October in Piedmont is the wind down of the vintage, the cooling of the weather and the proliferation of truffles in every ristorante in the region.
The emergence of the white truffle has been celebrated in Alba for 50 years; and the 2010 programme ran the covers of the food celebrities who had graced the previous 49.
The official festival lasts a month but the season extends another month after, and the largest tubers of course are dug up last in the season.
Most ristorantes will offer an additional truffle pairing for 33-40 USD over most dishes (pasta, eggs or roasted meats) or you can buy one outright for 40-66 USD and share with your friends (the waitstaff have clever little scales for selling by the gram).
Vineyard views while you eat are a lot of fun, and great scenes make for relaxation while eating and drinking. The ristorante La Ciau del Tornavento (tel 0173 638333) in Piazza Baracco, 7, in Treiso (a Barbaresco village), is in fact an old library built by Mussolini in the ’30s, now refitted for this wonderful eating house. The basement has a fairly smart cellar.
This region has a tradition with rare veal of the carpaccio type; Le Ciau’s primo rendition was a square (see pic); adorned with marinated mushroom, anchovy and parmesan in the plate corners, saffron mayo, tasting succulent with the evoo pepper overtones. Simple stuff.
Secondo was frogs legs (see pic), endowed with parsley to the point of green when deep fried; comes with savoury salt and pepper, and a dipping sauce of white vinegar, more parsley and evoo. They are simply plump and juicy with feint parsley flavour, and probably not a very popular diners’ choice, but very fine frogs.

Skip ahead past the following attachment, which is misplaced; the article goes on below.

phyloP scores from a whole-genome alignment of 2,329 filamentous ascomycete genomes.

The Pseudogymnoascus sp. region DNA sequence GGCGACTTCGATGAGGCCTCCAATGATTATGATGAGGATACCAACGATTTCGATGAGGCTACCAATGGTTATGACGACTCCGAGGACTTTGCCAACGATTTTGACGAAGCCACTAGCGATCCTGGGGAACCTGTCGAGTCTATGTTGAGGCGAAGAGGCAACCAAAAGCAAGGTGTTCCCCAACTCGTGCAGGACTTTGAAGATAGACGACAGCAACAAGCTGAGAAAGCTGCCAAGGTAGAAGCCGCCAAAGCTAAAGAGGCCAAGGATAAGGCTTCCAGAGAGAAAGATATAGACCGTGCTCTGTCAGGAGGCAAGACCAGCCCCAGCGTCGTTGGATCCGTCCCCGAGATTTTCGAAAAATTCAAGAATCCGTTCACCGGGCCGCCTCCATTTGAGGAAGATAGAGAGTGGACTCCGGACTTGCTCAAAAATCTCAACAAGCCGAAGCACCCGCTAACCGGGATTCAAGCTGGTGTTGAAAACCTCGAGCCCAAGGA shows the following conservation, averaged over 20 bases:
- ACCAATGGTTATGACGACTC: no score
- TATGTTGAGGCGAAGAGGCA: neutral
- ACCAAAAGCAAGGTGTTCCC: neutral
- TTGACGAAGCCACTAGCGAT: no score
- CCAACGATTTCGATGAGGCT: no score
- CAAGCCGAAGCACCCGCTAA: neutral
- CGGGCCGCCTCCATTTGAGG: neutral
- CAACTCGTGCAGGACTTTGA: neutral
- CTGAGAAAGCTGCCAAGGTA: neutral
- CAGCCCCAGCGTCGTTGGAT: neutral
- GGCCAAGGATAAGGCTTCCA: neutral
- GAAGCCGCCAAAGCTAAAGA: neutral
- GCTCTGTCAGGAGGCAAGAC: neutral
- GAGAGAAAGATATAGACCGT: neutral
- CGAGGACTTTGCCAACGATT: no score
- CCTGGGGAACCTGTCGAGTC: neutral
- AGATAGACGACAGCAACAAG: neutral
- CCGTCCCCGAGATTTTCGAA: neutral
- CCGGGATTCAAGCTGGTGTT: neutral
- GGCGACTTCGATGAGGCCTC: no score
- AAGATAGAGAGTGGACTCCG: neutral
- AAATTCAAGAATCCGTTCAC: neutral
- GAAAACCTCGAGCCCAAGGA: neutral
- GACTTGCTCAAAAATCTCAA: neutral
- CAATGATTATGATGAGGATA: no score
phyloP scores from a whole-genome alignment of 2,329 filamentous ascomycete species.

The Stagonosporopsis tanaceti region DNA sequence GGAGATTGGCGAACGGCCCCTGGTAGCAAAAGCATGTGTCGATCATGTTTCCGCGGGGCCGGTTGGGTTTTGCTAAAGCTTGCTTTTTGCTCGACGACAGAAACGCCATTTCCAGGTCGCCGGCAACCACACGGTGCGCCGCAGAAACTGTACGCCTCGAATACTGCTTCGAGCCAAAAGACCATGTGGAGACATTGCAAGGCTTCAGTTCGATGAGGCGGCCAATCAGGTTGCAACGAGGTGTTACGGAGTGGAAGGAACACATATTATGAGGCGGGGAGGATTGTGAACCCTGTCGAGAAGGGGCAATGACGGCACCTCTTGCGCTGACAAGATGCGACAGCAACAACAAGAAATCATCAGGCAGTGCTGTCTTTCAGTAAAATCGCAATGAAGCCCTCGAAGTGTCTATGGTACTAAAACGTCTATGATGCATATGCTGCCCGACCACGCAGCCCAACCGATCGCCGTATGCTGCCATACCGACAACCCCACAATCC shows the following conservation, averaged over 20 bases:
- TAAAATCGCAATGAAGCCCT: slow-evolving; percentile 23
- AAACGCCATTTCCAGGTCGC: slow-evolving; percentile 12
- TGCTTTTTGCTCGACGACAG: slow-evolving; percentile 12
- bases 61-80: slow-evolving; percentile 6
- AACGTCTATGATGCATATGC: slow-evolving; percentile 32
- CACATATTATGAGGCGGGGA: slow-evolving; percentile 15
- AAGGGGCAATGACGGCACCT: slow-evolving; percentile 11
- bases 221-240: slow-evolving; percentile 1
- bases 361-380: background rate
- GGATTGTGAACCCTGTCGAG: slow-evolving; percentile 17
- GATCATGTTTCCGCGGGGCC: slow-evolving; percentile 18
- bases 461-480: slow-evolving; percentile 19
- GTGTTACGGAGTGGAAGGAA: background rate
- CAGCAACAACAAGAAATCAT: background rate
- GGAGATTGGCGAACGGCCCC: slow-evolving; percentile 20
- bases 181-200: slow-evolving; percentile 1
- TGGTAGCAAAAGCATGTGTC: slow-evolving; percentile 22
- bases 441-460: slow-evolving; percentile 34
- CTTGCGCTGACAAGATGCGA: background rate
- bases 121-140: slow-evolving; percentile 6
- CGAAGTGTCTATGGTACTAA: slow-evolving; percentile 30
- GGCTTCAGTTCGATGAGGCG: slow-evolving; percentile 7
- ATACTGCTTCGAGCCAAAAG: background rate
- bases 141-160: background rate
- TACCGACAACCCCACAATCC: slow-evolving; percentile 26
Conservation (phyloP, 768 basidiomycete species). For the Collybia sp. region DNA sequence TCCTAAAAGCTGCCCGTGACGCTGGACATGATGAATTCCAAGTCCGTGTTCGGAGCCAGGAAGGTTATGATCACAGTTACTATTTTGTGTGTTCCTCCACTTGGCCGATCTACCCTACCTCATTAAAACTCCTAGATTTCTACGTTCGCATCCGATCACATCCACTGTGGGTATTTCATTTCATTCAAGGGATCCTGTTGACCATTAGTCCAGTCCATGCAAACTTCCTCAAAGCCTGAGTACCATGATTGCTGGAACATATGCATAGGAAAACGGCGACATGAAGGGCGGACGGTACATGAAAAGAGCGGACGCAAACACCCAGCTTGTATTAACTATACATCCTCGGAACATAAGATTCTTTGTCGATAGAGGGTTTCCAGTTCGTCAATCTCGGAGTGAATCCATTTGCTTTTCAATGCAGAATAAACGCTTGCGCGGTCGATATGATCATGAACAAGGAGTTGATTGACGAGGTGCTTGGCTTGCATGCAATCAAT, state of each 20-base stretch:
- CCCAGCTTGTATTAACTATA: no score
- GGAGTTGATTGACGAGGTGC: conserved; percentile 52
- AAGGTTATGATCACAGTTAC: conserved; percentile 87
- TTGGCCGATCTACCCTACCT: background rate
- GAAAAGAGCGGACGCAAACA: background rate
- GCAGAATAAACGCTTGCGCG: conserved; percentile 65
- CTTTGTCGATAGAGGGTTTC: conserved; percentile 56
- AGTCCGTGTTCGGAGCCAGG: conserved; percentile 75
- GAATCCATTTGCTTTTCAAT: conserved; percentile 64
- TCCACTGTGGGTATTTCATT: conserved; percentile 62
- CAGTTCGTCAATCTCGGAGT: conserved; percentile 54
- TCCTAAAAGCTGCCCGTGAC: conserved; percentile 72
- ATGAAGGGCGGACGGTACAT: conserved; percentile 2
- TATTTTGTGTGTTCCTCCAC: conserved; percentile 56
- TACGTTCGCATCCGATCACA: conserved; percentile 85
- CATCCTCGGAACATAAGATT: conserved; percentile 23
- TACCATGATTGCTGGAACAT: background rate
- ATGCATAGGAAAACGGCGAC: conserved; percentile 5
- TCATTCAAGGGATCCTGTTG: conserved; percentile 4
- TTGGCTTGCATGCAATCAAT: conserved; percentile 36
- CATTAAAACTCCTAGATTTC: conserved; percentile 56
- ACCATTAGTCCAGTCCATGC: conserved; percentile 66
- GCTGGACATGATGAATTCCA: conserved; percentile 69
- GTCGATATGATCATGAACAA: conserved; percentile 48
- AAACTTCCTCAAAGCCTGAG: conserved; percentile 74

As a dolce nut the naturally-made gelato selection of the day was fig and raspberry combo, watermelon, pear and apricot; all ordered so I had an excuse to drink a glass of Francesca Ripetti’s local sticky made by rack drying, Tarasco 2006 Passito di Arneis 2006 Azienda Agricola Cornarea in Roero (90) 13.5%.The glass (USD 10.50) is golden, honeyed on nose, showing lots of barrel aging nuttiness, nice fineness then a shot of sweetness and the mouth dries out with the French oak impact; summary, a good sweet white which surrounds some locally-made ice-creams.
The local red glasses were Pora Barbaresco from the producers co-op (grower Pora) 2004 (91) 14%, soft and silky, now mature, (USD 8), and Ca’ del Baio Barbaresco Asili (Guilio Grasso) 2004 (90) 14%, cherry purple colour very good, maturing into the barley sugar honey development phase, great texture with the veal, (USD 10.50).
Venturing into Castiglione Falletto with the frogs legs match for a glass: the Barolo Pernanno (Cascina Bongiovanni) 2001 (91) 14%, deep black colour, very honied-sweet as now mature, deep and dry and tannic aftertaste showing a warm life and plenty to go (USD 10.50), was a good idea.
I agonised over the area’s winter specialty-finanziera; a combination of stewed chicken lung, heart, marrow, roosters crests, onion and capers, must be a Piemontese version of haggis, before declining as such a dish may disrupt other diners by being so out there.La Ciau scored well (18/20), positively outstanding food all-round, great cellar and all wines tasted by the glass, recommended by sommelier Luca were very fine value, www.laciaudeltournavento.it ; check USD 85 per person.
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